Picks and Pans Review: Tom Horn

UPDATED 07/07/1980 at 01:00 AM EDT Originally published 07/07/1980 at 01:00 AM EDT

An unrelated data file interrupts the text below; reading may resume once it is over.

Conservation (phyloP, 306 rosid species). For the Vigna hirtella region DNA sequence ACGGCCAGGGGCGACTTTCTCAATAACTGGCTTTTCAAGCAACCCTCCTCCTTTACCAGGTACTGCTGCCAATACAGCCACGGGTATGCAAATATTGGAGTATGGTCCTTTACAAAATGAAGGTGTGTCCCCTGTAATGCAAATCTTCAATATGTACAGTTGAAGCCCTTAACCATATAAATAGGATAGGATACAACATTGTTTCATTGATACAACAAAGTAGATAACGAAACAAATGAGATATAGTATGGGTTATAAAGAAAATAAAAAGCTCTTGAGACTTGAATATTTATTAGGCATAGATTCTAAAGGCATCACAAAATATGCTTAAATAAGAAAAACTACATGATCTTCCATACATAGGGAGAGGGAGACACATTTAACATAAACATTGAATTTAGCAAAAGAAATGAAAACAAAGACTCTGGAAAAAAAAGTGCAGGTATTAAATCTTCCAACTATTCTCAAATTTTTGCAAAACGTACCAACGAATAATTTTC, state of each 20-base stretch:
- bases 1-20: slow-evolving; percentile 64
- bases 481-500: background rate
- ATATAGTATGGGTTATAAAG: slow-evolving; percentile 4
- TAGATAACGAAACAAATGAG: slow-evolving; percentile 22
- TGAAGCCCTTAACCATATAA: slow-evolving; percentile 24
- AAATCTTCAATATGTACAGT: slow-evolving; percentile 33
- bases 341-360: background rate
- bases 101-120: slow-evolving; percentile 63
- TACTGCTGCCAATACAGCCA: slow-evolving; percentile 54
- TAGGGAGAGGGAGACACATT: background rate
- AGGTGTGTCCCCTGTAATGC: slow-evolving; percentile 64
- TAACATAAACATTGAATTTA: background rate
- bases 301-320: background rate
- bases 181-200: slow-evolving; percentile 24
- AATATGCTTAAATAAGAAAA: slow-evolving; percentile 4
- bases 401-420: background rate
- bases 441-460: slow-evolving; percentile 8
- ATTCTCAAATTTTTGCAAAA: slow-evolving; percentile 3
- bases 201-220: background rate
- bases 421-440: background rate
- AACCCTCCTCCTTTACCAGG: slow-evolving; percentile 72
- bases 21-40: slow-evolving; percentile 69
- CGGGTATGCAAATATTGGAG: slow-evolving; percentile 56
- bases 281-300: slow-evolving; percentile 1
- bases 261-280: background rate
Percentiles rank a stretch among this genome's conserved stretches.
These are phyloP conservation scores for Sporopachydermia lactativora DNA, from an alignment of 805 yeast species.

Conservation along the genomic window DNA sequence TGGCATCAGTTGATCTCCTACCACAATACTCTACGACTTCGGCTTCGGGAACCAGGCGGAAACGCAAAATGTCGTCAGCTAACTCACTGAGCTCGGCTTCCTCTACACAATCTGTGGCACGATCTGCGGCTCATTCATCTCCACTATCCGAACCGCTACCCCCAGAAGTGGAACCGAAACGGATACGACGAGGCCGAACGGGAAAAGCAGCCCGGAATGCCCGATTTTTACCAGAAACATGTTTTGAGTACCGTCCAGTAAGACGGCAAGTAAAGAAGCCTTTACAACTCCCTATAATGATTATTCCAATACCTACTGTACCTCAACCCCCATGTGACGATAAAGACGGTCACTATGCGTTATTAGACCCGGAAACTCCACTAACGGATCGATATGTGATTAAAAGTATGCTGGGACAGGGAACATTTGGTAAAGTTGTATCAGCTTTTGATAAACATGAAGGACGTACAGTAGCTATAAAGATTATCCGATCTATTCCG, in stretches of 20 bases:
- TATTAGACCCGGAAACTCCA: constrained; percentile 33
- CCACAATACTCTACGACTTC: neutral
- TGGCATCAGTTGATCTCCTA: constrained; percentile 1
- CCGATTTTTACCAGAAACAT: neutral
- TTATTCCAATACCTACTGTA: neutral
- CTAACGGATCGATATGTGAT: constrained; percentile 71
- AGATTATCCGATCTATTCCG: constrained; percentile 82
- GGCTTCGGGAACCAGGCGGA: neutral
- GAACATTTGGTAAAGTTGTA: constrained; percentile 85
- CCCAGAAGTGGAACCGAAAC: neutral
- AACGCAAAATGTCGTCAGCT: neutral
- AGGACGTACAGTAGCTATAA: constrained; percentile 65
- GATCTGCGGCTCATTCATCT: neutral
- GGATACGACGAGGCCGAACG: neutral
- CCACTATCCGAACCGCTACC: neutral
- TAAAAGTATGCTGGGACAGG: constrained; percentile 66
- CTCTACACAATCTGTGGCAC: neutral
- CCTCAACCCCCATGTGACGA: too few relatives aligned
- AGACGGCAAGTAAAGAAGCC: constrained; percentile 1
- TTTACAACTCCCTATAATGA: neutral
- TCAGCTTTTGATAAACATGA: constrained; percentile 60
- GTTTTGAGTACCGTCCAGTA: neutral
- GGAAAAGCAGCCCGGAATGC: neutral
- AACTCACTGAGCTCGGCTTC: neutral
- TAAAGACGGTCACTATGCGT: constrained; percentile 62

Steve McQueen has a history of getting out of tight spots, from The Great Escape to Papillon, but he is trapped in this one-horse Western. As executive producer and star, McQueen was reportedly attracted to the project by the title character's impressive real-life résumé—Indian tracker, Rough Rider, cavalry scout and Pinkerton detective. Why, then, did screenwriters Thomas McGuane and Bud Shrake concentrate on the last two years of Horn's life? The audience must accept him as "a legend in his own time" with little supporting evidence. Apart from picking off a few cattle rustlers with nifty long-range rifle work, Horn gets by largely on reputation. After a de facto four-year absence from the screen (his Enemy of the People was barely released), McQueen delivers an economical, understated performance, while the Arizona locations and lovely Linda Evans provide some stunning scenery. Still, as directed by William Wiard, this movie is an easy target because it moves so-o-o-o slowly. (R)

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